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Multivariate Testing

 

Let’s say you want to vet three different changes to a given page – let’s call them changes A, B, and C – but you want to change the effect of each permutation of a change. Multivariate testing builds a series of variants that all get weighed against control at once:

  • Control.
  • Change A.
  • Change B.
  • Change C.
  • Changes A + B.
  • Changes A + C.
  • Changes B + C.
  • Changes A + B + C.

And then figures out the best-performing one.

Multivariate tests are terrific for quickly weighing mutually exclusive but thematically related changes to many different portions of a page. They’re also great for generating lots and lots of variants, and settling on one that makes the most sense.

If you’re making one change, you have two variants (control and your change). This is a basic A/B test. But as you add changes to a multivariate test, the total number of variations (including control) then increases by a factor of 2n. In practice:

  • 2 changes: 4 variations (control, A, B, A+B).
  • 3 changes: 8 variations (which is what we did above).
  • 4 changes: 16 variations.
  • 5 changes: 32 variations.
  • 6 changes: 64 variations.

And so on. You probably don’t want to run a multivariate test with more than this many changes to a site, as the number of variations balloons from there. For example, if you’re making 69 changes on a multivariate test, you’re dealing with 5.90*1020 variations(!) in your test. Your variant count should not be measured in moles.

Multivariate testing is different from multiple-variant A/B testing in that you’re vetting every permutation of a set of changes. In a typical A/B/C/D test, you could be testing three wildly different variants against a control – which would not be able to be mixed and matched. Think of it as the difference between an A/B/C/D test and an A/B/C/D/BC/CD/BD/BCD test.

Multivariate tests are very powerful.

What kinds of tests are tests are appropriate for multivariate testing?

Of course, the changes you make in a multivariate test must be mutually exclusive from one another, or you won’t be able to mix them effectively. So, that’s one constraint. What kinds of multivariate tests are appropriate, then?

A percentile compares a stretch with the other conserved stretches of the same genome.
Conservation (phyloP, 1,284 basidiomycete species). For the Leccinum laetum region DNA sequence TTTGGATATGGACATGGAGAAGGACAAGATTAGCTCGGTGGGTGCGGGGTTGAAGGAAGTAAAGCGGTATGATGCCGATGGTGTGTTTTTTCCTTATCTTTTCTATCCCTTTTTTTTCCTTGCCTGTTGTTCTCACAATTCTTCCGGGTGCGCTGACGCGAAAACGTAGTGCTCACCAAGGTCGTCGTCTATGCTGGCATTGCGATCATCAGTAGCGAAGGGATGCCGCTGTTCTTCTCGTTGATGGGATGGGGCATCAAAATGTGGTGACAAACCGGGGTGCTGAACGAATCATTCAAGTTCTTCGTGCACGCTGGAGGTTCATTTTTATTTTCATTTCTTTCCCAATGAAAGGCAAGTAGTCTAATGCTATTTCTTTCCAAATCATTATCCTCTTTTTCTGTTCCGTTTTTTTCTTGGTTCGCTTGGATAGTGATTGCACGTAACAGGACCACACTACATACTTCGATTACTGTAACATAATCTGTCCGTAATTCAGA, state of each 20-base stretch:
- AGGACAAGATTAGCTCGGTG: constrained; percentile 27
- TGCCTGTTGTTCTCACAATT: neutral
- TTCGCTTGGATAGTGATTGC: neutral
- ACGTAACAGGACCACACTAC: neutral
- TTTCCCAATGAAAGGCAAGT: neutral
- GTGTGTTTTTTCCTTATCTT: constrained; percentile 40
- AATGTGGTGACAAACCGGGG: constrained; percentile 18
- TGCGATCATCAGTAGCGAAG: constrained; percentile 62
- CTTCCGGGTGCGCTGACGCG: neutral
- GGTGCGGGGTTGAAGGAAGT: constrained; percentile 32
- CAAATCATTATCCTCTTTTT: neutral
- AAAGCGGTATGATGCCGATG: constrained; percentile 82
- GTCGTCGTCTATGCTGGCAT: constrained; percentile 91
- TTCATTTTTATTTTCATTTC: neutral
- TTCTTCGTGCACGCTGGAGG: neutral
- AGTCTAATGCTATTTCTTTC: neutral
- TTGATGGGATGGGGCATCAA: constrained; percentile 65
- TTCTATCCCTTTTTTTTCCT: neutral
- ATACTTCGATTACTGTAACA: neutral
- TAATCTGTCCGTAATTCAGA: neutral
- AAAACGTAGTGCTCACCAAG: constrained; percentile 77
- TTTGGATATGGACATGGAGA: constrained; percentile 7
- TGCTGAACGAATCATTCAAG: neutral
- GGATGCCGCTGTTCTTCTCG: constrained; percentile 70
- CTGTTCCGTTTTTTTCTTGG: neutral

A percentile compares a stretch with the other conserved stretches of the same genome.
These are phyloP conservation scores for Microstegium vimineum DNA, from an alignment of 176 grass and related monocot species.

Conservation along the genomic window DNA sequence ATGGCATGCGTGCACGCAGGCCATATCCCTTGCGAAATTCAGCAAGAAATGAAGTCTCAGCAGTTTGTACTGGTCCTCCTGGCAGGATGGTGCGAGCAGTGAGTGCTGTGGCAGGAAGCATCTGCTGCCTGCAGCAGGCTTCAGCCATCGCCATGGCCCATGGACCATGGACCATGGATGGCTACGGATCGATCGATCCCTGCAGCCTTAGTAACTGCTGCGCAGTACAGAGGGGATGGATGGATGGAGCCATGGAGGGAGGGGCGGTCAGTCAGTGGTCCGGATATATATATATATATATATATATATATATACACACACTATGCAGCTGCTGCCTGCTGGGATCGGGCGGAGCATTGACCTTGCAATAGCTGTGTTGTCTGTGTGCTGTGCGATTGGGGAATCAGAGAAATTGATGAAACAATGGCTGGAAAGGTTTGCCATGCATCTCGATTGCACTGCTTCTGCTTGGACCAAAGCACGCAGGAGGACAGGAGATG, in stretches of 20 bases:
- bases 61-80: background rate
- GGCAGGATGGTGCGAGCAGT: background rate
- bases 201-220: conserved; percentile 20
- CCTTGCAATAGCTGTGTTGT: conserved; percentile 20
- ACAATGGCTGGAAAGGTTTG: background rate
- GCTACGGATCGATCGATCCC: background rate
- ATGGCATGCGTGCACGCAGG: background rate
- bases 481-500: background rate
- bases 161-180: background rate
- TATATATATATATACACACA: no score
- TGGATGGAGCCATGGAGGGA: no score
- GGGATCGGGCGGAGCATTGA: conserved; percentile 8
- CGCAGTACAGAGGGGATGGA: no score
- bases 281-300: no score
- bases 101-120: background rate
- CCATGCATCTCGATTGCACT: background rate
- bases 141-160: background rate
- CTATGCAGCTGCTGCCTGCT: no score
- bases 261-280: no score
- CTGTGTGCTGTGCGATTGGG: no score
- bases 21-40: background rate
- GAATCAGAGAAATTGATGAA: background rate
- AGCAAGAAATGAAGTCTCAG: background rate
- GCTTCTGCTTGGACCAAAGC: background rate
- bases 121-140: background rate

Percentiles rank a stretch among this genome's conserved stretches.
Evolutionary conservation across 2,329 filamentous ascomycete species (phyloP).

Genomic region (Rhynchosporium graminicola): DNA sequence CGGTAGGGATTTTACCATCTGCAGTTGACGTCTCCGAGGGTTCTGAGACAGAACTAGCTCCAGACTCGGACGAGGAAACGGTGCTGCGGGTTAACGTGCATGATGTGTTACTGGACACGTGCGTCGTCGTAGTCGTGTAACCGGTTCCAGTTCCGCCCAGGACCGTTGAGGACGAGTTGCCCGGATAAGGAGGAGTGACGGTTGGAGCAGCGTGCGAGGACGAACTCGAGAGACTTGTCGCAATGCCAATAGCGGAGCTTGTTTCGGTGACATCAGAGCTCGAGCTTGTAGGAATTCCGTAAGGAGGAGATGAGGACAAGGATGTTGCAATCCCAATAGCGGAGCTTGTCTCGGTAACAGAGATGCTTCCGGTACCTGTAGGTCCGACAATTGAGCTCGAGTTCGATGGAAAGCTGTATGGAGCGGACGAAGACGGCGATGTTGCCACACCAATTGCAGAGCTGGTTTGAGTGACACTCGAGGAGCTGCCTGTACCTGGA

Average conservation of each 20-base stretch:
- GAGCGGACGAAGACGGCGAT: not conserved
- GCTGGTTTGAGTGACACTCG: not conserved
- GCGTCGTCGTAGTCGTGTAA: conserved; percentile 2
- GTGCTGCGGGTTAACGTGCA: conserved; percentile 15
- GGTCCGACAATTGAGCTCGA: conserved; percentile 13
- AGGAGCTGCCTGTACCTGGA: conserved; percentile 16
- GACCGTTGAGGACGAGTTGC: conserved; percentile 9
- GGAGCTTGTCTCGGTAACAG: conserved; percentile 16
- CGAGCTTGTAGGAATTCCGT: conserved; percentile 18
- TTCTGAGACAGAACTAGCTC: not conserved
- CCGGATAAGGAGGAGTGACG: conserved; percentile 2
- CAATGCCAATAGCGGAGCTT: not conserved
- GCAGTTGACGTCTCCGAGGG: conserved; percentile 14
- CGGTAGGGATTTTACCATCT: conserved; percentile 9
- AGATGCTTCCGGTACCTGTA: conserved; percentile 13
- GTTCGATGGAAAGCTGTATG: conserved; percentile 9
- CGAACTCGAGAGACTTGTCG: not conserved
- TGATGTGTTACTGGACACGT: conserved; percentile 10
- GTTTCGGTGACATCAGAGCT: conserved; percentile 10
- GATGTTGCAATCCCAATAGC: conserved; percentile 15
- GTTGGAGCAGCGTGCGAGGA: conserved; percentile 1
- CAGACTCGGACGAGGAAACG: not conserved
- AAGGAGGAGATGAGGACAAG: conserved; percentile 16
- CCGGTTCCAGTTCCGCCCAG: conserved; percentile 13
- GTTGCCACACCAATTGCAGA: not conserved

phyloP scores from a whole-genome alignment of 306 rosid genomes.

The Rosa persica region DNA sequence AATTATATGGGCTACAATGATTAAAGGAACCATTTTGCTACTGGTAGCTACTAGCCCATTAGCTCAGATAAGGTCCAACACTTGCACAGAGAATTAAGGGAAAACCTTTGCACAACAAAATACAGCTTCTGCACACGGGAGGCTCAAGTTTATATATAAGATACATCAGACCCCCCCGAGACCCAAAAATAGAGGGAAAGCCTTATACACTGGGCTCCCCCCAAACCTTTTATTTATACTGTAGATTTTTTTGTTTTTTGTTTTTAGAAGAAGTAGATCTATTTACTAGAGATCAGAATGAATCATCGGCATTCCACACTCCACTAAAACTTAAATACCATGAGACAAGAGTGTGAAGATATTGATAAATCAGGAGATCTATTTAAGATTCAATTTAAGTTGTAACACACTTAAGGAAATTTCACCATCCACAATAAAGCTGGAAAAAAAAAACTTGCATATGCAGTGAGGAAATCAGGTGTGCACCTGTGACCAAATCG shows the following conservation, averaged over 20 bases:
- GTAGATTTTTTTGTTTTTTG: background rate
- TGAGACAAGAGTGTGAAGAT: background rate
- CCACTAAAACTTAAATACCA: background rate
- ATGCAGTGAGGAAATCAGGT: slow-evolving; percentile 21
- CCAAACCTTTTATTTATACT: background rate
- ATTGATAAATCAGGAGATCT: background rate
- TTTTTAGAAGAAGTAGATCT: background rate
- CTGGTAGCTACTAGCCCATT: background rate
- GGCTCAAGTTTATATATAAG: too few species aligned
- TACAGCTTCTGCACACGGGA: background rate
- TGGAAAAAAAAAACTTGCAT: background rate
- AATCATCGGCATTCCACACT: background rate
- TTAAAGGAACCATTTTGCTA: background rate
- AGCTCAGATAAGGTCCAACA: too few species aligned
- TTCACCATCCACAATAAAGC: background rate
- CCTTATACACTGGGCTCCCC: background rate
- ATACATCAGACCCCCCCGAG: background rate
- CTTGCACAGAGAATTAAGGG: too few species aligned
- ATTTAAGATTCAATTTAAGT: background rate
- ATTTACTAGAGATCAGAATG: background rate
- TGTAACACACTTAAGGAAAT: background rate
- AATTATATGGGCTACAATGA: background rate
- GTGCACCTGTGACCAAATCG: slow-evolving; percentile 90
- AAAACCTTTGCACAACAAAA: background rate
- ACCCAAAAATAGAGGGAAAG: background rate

• A marketing page that’s broken up by modules. This is a very common interaction model, and you’ve seen it before: pages that have 100% width, full bleed modules as you scroll down the page. If you already have a page that looks like this, it’s great to make edits to specific modules, or groups of modules, in a more complex multivariate tests.
  • Multiple images & videos. Want to settle on a masthead image for a high-traffic blog post that leads to a purchase form (or mailing list CTA if and only if you can clearly measure the value of a single mailing list subscriber)? Multivariate tests are great for vetting the positioning, treatment, and content of a given image on any page – as well as the potential combination of many images, videos, etc.
  • Combining text with visual elements. Is text, image, or video appropriate in a given location? Does it vary from page to page? Multivariate testing helps you settle on the best-performing combination for every page, especially on blog posts.
  • Multiple instances of social proof. Can you measure your numbers of testimonials, corporate logos, and press outlets in scientific notation? A multivariate test can help you settle on the correct number of each, as well as the content thereof.
  • Color schemata. As a designer, I am personally highly unfond of mixing and matching color schemes. As an A/B tester, I find that very, very few color-based tests result in any significant revenue generation for any kind of business. But people do it, and multivariate testing may help you settle on one that works better. For example, if you have a handful of CTA buttons scattered across a long sales page, it may be useful to run a multivariate test that changes each button – assuming you have enough research to support the overuse (or lack of use, or wrong use) of the buttons you already have, of course.
  • Navigation links. I love running tests that remove any navigation links that aren’t solely focused on revenue-generating conversion. With a multivariate test, you can settle on the most optimal configuration of inessential navigation links.

I’m not saying that any one of these will generate revenue for your business, of course; the only way to understand what tests will generate revenue for you, in your specific circumstances, is to carefully research it.